A marijuana lobby or super PAC? Unheard of. Until now — thanks in large part to regulation of marijuana businesses.
The legalization of marijuana is doing more than just creating new business opportunities, it is providing marijuana businesses with the need to project a strong and clear voice to lawmakers and state and federal representatives across the nation. At an increasing rate, marijuana businesses are giving (somewhat large) political donations to those in authority and, for the first time, at least openly, those in power are taking the hand-out.
First, if lawmakers and representatives take these funds, are they taking the “drug money” they’ve long loathed and publicly disparaged? Second, if lawmakers and representatives are taking these funds, does this not validate the arguments of the “anti” crowd? Does this not prove that corporate America has infiltrated the marijuana industry and turned it into the next Big Pharma or Big Tobacco.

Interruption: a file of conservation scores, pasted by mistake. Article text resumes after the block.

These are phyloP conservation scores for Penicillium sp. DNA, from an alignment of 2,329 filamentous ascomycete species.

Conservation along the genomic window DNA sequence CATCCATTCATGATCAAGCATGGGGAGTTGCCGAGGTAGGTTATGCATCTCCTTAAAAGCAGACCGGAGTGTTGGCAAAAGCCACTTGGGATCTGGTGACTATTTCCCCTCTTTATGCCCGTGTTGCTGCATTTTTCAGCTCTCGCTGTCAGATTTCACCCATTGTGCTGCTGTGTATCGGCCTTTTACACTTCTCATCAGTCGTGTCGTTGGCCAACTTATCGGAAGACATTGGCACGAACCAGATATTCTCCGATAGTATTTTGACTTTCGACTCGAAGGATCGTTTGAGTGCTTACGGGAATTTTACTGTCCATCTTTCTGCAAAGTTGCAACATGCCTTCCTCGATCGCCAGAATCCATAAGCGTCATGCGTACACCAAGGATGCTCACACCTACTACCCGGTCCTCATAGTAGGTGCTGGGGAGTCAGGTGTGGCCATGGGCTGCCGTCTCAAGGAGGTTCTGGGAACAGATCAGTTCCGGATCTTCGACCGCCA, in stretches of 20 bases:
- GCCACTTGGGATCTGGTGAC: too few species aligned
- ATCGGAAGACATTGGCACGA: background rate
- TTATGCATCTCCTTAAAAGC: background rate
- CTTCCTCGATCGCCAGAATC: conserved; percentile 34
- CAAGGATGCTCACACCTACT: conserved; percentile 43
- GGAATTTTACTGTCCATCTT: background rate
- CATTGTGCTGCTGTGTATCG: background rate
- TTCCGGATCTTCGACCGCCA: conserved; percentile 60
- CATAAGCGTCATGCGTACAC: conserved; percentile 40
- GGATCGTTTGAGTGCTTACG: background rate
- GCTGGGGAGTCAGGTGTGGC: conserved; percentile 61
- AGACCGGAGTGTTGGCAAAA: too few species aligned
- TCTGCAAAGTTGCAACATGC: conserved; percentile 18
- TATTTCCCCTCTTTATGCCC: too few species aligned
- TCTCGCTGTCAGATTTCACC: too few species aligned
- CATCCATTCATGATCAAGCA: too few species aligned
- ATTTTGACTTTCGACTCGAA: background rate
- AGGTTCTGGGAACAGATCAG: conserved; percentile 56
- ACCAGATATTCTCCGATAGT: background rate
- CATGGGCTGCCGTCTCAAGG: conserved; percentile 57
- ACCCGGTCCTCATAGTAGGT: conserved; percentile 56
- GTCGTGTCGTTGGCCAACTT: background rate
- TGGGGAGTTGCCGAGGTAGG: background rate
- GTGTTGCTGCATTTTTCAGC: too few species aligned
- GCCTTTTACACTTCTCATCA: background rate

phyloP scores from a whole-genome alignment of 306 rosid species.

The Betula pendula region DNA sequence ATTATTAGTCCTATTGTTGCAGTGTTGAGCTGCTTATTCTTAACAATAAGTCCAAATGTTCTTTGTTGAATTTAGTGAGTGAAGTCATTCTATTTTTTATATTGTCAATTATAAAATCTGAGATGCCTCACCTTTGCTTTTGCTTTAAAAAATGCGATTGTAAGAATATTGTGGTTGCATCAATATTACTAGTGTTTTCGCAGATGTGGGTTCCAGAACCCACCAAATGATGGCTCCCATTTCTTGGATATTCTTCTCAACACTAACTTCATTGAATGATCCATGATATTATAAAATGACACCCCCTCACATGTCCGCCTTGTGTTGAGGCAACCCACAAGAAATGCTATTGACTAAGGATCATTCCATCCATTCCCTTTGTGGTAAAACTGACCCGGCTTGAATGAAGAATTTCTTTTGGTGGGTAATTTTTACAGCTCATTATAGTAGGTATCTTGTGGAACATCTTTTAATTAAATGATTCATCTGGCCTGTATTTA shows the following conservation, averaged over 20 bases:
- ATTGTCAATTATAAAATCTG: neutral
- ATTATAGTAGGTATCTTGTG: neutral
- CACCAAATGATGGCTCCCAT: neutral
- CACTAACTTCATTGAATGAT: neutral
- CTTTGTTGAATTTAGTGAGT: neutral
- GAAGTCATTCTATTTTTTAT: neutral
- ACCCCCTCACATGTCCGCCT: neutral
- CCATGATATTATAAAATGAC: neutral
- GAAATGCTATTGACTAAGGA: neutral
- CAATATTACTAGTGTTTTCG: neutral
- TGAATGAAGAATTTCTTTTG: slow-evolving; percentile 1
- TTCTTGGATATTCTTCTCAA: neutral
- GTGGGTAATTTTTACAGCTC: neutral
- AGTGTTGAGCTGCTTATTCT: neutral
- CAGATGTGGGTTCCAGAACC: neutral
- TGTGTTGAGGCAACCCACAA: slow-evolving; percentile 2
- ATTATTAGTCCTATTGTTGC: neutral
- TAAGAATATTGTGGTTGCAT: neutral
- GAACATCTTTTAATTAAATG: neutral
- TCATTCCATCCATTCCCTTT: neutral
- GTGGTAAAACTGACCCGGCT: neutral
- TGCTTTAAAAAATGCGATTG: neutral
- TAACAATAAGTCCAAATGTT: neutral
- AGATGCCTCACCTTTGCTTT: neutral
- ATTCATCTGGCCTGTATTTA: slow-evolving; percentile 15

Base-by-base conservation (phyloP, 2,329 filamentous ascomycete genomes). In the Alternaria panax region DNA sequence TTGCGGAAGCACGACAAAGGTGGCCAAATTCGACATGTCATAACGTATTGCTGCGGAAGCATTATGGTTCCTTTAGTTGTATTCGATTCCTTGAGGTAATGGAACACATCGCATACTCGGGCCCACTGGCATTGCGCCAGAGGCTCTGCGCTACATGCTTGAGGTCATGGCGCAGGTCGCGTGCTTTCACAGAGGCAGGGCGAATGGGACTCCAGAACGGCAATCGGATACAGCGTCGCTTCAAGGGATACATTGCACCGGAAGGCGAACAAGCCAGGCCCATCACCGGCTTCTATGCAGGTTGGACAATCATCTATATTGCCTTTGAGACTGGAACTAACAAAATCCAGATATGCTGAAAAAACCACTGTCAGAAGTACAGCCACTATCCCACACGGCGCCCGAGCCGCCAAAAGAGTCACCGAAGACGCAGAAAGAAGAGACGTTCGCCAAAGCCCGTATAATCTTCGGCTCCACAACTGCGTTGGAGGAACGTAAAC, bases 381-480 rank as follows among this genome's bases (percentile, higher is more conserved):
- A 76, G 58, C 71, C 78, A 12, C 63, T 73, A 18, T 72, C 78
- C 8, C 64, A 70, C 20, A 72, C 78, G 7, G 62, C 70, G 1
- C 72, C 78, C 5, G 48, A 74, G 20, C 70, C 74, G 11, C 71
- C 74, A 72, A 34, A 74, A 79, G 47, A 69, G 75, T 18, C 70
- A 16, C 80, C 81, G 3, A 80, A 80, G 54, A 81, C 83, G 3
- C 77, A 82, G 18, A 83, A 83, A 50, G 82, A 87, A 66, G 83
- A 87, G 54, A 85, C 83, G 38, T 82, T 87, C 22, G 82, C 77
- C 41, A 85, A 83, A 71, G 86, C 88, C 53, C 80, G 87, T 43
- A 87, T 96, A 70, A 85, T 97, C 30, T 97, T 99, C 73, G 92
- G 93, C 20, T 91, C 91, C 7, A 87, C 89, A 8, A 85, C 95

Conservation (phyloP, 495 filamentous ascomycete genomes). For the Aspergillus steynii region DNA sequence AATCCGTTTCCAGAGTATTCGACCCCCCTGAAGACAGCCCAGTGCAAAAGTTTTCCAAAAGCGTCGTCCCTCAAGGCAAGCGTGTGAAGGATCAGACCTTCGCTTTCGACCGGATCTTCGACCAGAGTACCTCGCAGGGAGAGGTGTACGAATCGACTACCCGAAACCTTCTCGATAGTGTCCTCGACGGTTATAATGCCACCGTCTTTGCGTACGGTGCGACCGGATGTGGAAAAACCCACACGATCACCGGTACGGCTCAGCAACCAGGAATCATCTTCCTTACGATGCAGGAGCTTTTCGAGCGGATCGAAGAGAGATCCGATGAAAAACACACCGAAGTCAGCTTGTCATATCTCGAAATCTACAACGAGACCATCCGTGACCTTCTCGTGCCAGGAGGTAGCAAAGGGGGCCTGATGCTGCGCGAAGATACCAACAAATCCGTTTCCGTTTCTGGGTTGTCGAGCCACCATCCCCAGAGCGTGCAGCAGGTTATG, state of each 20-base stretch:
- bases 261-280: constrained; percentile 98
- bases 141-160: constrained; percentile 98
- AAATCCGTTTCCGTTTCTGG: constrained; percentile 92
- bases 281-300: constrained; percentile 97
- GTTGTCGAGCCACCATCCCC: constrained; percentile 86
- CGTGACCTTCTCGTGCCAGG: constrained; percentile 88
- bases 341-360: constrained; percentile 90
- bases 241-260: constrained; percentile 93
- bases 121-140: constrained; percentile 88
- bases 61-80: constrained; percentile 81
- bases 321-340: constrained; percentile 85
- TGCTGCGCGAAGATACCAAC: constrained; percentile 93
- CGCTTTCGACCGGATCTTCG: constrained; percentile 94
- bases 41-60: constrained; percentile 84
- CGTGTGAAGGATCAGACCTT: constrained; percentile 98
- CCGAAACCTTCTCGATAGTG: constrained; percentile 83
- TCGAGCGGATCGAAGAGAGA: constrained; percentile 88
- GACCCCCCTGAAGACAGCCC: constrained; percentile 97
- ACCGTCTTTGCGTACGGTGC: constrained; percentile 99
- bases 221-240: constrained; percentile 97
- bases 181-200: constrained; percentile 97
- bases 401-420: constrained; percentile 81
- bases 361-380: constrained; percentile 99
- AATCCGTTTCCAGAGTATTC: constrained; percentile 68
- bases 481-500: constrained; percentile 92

The broad answer is that marijuana businesses are not hesitating to contribute to political campaigns and to candidates friendly to marijuana and its legalization. And as we all know, power comes from political funding
The Denver Post recently wrote about how marijuana groups have no problems with political fundraising:
The Oregon ballot measure has raised about $2.3 million. A medical-marijuana question in Florida has attracted nearly $6 million. And the Alaska campaign has brought in about $850,000 … Colorado’s congressional delegation alone has received some $20,000 this year from the marijuana industry, according to federal campaign-finance data. The true figure is probably much higher because many donors do not mention the drug in campaign-finance disclosures. The largest federal spender on marijuana advocacy is the Marijuana Policy Project, which plans to donate $150,000 to federal candidates this year, up from $110,000 in 2013.
Though the marijuana industry has made significant political strides, some lawmakers are still hesitant to admit to taking money from marijuana groups and some states prohibit marijuana businesses from financially contributing to political campaigns. For example, Illinois explicitly prohibits such activity. Does this not violate the First Amendment?
Political hypocrisy and antiquated freedom squelching laws aside, the political influence of the marijuana industry is growing — no pun intended.